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Canada’s annual rate of inflation has sat below the 1.5-per-cent mark for 18 months in a row, the longest such stretch since the late 1990s. Month after month, it’s confounded forecasts and is now running at 1.2 per cent.

FERNANDO MORALES/The Globe and Mail

What killed inflation?

It's the great conundrum of the past year. Canada's annual rate of inflation has sat below the 1.5-per-cent mark for 18 months in a row, the longest such stretch since the late 1990s. Month after month, it's confounded forecasts and is now running at 1.2 per cent.

And though we may have hit a trough in inflation, most economists don't expect it to come roaring back any time soon.

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Some of the forces dampening inflation are clear. There's still some slack in the economy, while the entry of U.S. companies such as Target Corp. and ferocious competition in the retail sector have put pressure on prices.

But the answer to the inflation mystery goes beyond the retail sector, with researchers citing a blend of temporary factors and deeper shifts in the economy.

"It's a real head-scratcher," says Philip Cross, fellow at the Macdonald-Laurier Institute and former chief economic analyst at Statistics Canada.

Mr. Cross also said we may now be in an era where technological change, coupled with China's integration into the global economy have become "long-term forces keeping prices down."

Those forces have several implications. A low-inflation outlook means the Bank of Canada is in no rush to raise interest rates – most analysts don't see any hike until next year. That's good news for consumers grappling with high debt loads and earning only modest wage gains in recent years. But it could leave the Canadian dollar vulnerable to further declines.

For now, stubbornly low inflation is a "puzzle," not only in Canada but through the developed world, said Erwin Diewert, professor at the University of British Columbia's Vancouver School of Economics who spent four decades scrutinizing trends in inflation.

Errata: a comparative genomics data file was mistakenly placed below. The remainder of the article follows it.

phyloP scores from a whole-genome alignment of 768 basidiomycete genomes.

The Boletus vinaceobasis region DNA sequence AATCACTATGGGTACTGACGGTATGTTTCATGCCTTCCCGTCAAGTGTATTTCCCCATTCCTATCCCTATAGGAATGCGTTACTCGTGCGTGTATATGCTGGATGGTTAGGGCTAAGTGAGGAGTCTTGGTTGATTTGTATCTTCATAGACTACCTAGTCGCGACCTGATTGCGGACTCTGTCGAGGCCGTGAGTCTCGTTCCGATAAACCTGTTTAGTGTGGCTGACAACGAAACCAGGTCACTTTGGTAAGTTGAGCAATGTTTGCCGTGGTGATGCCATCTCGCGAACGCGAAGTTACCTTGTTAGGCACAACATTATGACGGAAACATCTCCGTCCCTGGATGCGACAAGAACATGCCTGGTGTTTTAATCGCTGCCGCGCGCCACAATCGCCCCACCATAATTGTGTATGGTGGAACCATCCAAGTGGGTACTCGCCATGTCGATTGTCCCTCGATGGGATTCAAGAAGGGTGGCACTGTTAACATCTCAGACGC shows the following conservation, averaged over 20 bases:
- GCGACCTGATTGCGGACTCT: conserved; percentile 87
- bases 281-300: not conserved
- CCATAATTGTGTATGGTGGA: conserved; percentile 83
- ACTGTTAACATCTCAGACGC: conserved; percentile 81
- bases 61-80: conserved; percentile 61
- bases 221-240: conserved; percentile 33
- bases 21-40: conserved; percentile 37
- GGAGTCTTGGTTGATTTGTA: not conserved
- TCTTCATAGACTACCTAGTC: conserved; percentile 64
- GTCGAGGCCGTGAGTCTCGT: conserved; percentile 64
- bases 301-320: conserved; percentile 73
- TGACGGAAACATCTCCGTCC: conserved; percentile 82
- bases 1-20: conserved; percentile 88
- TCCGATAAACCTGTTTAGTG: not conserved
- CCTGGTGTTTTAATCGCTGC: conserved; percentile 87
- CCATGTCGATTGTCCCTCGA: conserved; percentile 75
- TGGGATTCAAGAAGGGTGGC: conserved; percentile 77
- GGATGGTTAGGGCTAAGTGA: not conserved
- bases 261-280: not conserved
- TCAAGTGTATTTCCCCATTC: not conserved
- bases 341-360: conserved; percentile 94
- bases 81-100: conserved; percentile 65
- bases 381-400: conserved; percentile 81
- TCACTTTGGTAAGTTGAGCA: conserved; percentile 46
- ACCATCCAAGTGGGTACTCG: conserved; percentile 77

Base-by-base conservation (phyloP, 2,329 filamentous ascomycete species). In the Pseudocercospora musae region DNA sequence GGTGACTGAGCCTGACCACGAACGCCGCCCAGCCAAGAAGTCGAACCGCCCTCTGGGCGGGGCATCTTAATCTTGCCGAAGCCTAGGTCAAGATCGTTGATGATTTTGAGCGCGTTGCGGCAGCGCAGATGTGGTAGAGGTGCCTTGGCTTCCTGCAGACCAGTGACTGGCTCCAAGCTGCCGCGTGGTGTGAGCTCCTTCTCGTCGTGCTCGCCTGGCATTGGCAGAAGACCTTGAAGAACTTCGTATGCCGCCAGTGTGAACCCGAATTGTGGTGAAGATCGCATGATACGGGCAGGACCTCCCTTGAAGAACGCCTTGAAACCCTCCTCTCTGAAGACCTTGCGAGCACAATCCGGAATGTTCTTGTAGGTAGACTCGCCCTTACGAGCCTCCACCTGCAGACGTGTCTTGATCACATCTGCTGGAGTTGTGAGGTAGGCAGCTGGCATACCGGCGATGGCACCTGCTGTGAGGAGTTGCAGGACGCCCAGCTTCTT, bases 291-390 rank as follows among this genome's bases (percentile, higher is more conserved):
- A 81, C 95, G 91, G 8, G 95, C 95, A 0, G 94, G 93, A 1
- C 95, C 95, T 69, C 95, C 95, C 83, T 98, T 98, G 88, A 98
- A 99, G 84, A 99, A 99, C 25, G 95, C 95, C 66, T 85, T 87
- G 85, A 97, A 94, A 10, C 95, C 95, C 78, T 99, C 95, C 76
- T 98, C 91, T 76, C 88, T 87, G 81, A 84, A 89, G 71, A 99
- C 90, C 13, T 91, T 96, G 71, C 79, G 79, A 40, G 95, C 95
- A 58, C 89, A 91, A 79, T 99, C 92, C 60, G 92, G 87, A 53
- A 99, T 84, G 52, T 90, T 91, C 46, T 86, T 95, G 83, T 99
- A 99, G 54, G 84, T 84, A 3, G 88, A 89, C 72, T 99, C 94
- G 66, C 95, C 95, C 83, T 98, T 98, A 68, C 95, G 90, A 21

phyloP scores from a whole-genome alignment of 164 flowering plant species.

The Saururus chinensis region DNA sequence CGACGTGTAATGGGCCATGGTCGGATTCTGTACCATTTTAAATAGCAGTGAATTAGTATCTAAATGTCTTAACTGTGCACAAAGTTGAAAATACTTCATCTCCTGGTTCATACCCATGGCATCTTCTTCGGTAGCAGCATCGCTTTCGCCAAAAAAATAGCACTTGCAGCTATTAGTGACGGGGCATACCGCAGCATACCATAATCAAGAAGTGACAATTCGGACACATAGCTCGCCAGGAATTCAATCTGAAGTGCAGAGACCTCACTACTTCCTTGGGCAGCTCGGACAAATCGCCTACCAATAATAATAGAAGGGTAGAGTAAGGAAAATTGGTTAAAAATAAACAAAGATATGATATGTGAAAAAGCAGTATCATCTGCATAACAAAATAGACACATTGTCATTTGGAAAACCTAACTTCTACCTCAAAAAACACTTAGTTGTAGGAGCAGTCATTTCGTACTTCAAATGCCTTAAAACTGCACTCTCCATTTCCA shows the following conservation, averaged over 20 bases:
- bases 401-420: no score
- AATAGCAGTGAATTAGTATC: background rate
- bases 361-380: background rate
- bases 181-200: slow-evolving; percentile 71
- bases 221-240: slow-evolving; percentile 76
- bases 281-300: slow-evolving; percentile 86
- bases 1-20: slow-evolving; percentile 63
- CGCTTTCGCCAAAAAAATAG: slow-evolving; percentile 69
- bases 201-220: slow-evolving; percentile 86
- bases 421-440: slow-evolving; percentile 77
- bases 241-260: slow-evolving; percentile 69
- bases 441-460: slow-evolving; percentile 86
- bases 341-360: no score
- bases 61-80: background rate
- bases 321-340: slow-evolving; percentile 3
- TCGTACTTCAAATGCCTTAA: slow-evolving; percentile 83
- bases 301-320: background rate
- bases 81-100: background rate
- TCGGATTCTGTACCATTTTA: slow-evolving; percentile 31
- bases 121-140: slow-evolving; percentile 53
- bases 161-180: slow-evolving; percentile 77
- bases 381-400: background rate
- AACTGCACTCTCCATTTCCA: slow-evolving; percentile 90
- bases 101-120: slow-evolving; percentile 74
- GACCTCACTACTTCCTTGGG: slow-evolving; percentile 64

Even the Bank of Canada, in last month's monetary report, noted that while its analysis has improved, it still has an " incomplete" understanding of the inflation picture. It figures retail competition will this year knock about 0.3 percentage points from core inflation (a less volatile measure closely tracked by the central bank, which strips out some food and energy prices). But the so-called Target effect "does not explain all of the weakness in inflation."

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For last year as a whole, the annual average inflation rate was 0.9 per cent, the third-lowest rate in two decades. Food and transportation inflation subsided. Mortgage interest costs were also lower, with four years in a row of declines. In December, prices for pasta, household appliances, men's clothing, prescribed medicine and travel tours were all lower than a year earlier.

Canada is not alone. Inflation has been drifting lower in many advanced countries, reflecting decelerating food and energy prices along with still-elevated unemployment rates.

Some clues stem from temporary factors. For example, some of the most widely prescribed drugs in Canada, such as Lipitor, came off patent in 2012, and consumers can now opt for cheaper generic options, TD economists note. Grocery wars chopped food inflation to 1.2 per cent, half the pace of a year earlier. And in British Columbia, prices were actually lower in 2013 than a year earlier after sales-tax changes.

Broader changes are at play too. Outsourcing and technological change has reduced demand for labour and put downward pressure on wages. Internet shopping – and the ability to compare prices online – is another factor, says Prof. Diewert.

Statistical noise in the data may also be a factor, noted CIBC deputy chief economist Benjamin Tal in a report last month.

But the era of moribund inflation may be coming to an end. The weaker Canadian dollar will eventually put upward pressure on prices as import costs rise. The quickest prices to respond will likely be gasoline, natural gas and home heating, said Mr. Cross. Industries with heavy reliance on energy, such as airlines and trucking, will be faster to raise prices. So will sectors with little inventory, such as travel services, while there may be a lagged result among firms with a lot of inventory.

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That said, research shows exchange rates aren't the biggest influence on consumer prices. "We'll see a slight upward push on the overall CPI from this, but the big story over the next year is a continuation of the very low rates of inflation that we've seen for five or six years now," he said.

The economy is too weak to support a big increase in prices, he said. With tighter household budgets, if consumers find they're spending too much at the pump, they'll cut back on other expenses.

Until overall employment and wages start to pick up, "you're not going to see consumers increasing spending across the board, which is what you'd need to see for some increase in inflation."

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About the Author

Tavia Grant has worked at The Globe and Mail since early 2005, covering topics from employment and currency markets to trade, microfinance and Latin American economies. She previously worked for Bloomberg News in Toronto and Zurich, writing on mining, stocks, currencies and secret Swiss bank accounts. More

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